I'd gone home on a weekend in early December of 1941, when everything changed. Christmas was our favorite holiday, since it was the first one we shared together. I made it a point to spend as much time with her as I could in December. There was a Christmas-themed carnival at the high school that weekend, and Sookie had to be there with the children that would be performing a little play. She'd taken up volunteering at the church to help with the Sunday School kids, and told me that she truly enjoyed it. I made sure to be there, and I was glad I did because the way her face lit up when she watched the children made the extra trip more than worth it. That, and her ever-present red hair ribbon, which always made me remember how we met.

Almost as soon as the kids were done performing, a young man came running into the gym, and I knew just from the look of him that something was wrong. He ran to the town minister and frantically said something to him. The minister's face paled, and he went up to the stage to make an announcement. Whatever it was, I knew it would be bad, so I wrapped my arm around Sookie's shoulders and pulled her to me.

"Eric? What is it?" she asked.

The minister got everyone's attention, and then he told us. Pearl Harbor had been attacked by the Japanese.

I heard an audible gasp from Sookie, and her hand came up to cover her mouth like it always did when she was shocked. I looked down into her tear-filled eyes, and I knew that she knew.

"No, Eric," she said.

"I have to," I replied, and her tears spilled as I pulled her to my chest.

"If everyone could please just go to their homes and stay close to their radios, we'll have a town meeting tomorrow morning at eight. Nobody panic; just spend tonight with your loved ones. I'm sure we'll know more tomorrow."

Sookie helped get the children back to their parents while I retrieved her coat. I walked her home, and as soon as we got there I rushed to turn on the radio while Sookie checked on her grandmother. When she came out she was still crying a bit, and immediately came to sit with me on the couch.

I wrapped my arm around her and gently rubbed her shoulder while we listened to the news. There wasn't much new information on our local stations, but one thing was for sure; we were at war.

The next morning Sookie and I went to the town meeting. Right after, there was a recruitment meeting for men wanting to enlist. I stayed for it while Sookie went back home.

The meeting was very informative, and we were told about a new division in the army called Paratroopers, where the men jump out of airplanes behind enemy lines. It was obviously more dangerous, but the training, as well as the money, was much better. Jason and I were the only ones in our town to volunteer for it.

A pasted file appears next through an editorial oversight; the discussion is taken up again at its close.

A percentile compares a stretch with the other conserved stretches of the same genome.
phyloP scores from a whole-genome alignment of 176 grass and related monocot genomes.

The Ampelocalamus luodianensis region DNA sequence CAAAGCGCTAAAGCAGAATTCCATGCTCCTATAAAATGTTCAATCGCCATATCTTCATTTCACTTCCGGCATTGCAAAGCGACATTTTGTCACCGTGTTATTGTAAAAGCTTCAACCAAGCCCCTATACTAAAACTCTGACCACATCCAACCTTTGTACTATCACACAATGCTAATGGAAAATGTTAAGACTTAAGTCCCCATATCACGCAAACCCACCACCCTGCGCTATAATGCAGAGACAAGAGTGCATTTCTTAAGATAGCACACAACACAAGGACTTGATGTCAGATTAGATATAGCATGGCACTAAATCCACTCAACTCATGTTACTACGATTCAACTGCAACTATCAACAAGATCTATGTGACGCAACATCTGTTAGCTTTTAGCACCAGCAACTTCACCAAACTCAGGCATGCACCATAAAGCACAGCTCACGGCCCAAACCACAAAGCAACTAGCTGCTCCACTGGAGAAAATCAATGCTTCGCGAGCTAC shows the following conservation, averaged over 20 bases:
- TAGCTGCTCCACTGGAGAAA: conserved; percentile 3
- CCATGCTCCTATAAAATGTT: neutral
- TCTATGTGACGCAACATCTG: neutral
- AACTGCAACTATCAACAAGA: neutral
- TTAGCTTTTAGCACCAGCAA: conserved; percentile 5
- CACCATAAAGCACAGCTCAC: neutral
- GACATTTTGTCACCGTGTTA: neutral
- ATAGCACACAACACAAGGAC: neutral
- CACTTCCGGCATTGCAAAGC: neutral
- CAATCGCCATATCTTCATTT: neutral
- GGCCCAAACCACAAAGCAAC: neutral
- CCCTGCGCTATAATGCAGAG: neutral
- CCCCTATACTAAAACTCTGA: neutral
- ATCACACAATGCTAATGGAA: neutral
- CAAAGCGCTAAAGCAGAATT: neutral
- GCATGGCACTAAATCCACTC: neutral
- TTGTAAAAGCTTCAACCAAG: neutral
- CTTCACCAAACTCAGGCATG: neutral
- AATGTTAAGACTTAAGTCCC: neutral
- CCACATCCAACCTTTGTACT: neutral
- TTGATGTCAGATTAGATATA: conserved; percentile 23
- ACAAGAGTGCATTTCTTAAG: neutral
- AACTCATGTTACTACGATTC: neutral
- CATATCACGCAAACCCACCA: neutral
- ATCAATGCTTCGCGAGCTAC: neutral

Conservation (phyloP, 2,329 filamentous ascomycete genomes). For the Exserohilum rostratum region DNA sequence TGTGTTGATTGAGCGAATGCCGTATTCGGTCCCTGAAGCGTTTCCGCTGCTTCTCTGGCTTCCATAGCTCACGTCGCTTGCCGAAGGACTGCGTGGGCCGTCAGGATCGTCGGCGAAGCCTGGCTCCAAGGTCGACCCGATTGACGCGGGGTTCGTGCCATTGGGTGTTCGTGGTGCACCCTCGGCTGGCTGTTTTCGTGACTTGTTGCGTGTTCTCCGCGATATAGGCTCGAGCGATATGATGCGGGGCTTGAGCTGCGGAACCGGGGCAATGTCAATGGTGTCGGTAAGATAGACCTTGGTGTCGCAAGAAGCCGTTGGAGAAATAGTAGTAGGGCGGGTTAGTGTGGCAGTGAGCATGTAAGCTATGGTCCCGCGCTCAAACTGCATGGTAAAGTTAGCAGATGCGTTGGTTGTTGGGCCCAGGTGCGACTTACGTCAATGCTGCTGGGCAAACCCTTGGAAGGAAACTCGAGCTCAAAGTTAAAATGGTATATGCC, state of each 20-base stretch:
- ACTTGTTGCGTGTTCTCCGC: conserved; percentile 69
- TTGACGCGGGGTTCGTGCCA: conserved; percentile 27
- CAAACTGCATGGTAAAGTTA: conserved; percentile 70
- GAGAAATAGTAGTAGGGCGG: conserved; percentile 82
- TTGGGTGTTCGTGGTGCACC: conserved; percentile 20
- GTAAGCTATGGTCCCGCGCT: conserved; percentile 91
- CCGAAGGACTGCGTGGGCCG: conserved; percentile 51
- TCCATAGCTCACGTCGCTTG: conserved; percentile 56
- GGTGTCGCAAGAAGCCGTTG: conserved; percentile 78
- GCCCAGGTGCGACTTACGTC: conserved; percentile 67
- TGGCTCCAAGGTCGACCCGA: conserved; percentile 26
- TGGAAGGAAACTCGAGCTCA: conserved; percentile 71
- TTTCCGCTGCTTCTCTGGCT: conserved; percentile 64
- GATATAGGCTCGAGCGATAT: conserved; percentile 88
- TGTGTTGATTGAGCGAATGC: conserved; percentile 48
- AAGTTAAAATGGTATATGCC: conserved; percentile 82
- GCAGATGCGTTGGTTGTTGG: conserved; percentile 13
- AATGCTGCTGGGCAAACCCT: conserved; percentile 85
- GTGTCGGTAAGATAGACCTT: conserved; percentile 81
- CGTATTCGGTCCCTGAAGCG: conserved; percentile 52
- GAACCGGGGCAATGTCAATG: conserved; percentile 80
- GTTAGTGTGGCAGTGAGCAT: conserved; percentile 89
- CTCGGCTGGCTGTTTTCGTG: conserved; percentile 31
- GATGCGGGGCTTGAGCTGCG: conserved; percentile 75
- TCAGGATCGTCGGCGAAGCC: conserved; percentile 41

Sookie cried again when I told her what I had volunteered for, but she also said that she was comforted that at least I would be surrounded by the best-trained men in the military. She put on her strong façade at that moment, and I was never more grateful. I knew she was strong, but I had to know she would be okay if anything happened to me.

Because I enlisted, I had to drop out of school, which meant that I couldn't wait until after I graduated to propose anymore. The war changed everything. The night before I was to leave for my training I got down on one knee in Sookie's living room, and asked her to be my wife.

I'll never forget the look of pure happiness on her face when she said yes. She cried for a brief moment afterward, and said that she was happy, but afraid.

"I'm afraid too. We all are. I'll tell you one thing, Sookie. I'm going to go over there, and I'm going to serve my country. I'm going to protect you in the process. Then I'm going to come back and marry you. We'll be happy, we'll have a family, and all of this will be worth it. I promise."

I left the next day, along with Jason, and the last thing I saw of Bon Temps was Sookie in a red dress, with a red ribbon in her hair, waving goodbye.

I trained for almost two years before we were shipped to England to further our training while we waited for something big. The training was hard, but it was the best the Army offered. The first time I jumped out of a plane was exhilarating. I thought I would be nervous or afraid, especially knowing the danger, but I loved it. Of course, that was when I jumped out over a field in Georgia, not behind enemy lines in Europe. Sookie kept me going those two years with her constant letters of support. The first one she ever sent me included the red ribbon from her hair. It even smelled like her. I had to hide the ribbon during my training so it wouldn't be taken by the sergeants, and by the time we got to England I kept it with me at all times.

On June 6, 1944, we invaded Normandy. The whole thing ended up being a mess for the airborne. Nobody was dropped on their respective drop zones, and it took a while to get to the rest of my company. We took out some guns that were firing on the beaches, but we lost a lot of men. I managed to find Jason that night, and was relieved that he was okay. I knew Sookie would be devastated if she lost both of us.